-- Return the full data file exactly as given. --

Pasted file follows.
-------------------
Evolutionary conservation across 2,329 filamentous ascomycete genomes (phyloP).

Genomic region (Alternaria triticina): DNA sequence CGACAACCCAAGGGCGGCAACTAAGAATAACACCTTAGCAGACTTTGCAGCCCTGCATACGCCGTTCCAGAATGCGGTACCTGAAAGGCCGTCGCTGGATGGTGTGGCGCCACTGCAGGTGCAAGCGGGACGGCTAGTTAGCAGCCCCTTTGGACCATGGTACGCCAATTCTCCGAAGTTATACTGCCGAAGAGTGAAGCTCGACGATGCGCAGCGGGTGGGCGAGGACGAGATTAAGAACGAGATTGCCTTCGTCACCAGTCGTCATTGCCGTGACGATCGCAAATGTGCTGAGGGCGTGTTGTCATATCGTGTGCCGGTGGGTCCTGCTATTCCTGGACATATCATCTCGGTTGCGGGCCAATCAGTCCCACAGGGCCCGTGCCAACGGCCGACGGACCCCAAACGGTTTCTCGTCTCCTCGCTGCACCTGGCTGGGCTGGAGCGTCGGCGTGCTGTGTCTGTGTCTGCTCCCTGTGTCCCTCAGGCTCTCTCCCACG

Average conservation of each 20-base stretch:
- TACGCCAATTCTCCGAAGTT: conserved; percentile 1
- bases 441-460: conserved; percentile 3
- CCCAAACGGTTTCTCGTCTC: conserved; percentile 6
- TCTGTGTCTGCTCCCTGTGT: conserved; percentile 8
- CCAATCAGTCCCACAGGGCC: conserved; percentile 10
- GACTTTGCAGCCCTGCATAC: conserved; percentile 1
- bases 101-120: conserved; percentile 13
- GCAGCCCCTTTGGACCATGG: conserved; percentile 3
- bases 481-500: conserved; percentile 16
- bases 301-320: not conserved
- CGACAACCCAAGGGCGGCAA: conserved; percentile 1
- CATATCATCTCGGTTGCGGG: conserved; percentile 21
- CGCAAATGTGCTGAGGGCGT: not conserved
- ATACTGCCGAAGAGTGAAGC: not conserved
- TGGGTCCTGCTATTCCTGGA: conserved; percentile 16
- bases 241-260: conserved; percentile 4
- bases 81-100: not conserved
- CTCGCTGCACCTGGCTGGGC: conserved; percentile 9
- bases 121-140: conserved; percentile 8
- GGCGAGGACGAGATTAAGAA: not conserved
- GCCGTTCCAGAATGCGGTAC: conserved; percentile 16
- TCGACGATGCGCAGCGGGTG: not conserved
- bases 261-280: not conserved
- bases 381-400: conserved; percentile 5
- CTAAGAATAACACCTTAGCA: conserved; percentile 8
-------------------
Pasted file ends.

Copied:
Evolutionary conservation across 2,329 filamentous ascomycete genomes (phyloP).

Genomic region (Alternaria triticina): DNA sequence CGACAACCCAAGGGCGGCAACTAAGAATAACACCTTAGCAGACTTTGCAGCCCTGCATACGCCGTTCCAGAATGCGGTACCTGAAAGGCCGTCGCTGGATGGTGTGGCGCCACTGCAGGTGCAAGCGGGACGGCTAGTTAGCAGCCCCTTTGGACCATGGTACGCCAATTCTCCGAAGTTATACTGCCGAAGAGTGAAGCTCGACGATGCGCAGCGGGTGGGCGAGGACGAGATTAAGAACGAGATTGCCTTCGTCACCAGTCGTCATTGCCGTGACGATCGCAAATGTGCTGAGGGCGTGTTGTCATATCGTGTGCCGGTGGGTCCTGCTATTCCTGGACATATCATCTCGGTTGCGGGCCAATCAGTCCCACAGGGCCCGTGCCAACGGCCGACGGACCCCAAACGGTTTCTCGTCTCCTCGCTGCACCTGGCTGGGCTGGAGCGTCGGCGTGCTGTGTCTGTGTCTGCTCCCTGTGTCCCTCAGGCTCTCTCCCACG

Average conservation of each 20-base stretch:
- TACGCCAATTCTCCGAAGTT: conserved; percentile 1
- bases 441-460: conserved; percentile 3
- CCCAAACGGTTTCTCGTCTC: conserved; percentile 6
- TCTGTGTCTGCTCCCTGTGT: conserved; percentile 8
- CCAATCAGTCCCACAGGGCC: conserved; percentile 10
- GACTTTGCAGCCCTGCATAC: conserved; percentile 1
- bases 101-120: conserved; percentile 13
- GCAGCCCCTTTGGACCATGG: conserved; percentile 3
- bases 481-500: conserved; percentile 16
- bases 301-320: not conserved
- CGACAACCCAAGGGCGGCAA: conserved; percentile 1
- CATATCATCTCGGTTGCGGG: conserved; percentile 21
- CGCAAATGTGCTGAGGGCGT: not conserved
- ATACTGCCGAAGAGTGAAGC: not conserved
- TGGGTCCTGCTATTCCTGGA: conserved; percentile 16
- bases 241-260: conserved; percentile 4
- bases 81-100: not conserved
- CTCGCTGCACCTGGCTGGGC: conserved; percentile 9
- bases 121-140: conserved; percentile 8
- GGCGAGGACGAGATTAAGAA: not conserved
- GCCGTTCCAGAATGCGGTAC: conserved; percentile 16
- TCGACGATGCGCAGCGGGTG: not conserved
- bases 261-280: not conserved
- bases 381-400: conserved; percentile 5
- CTAAGAATAACACCTTAGCA: conserved; percentile 8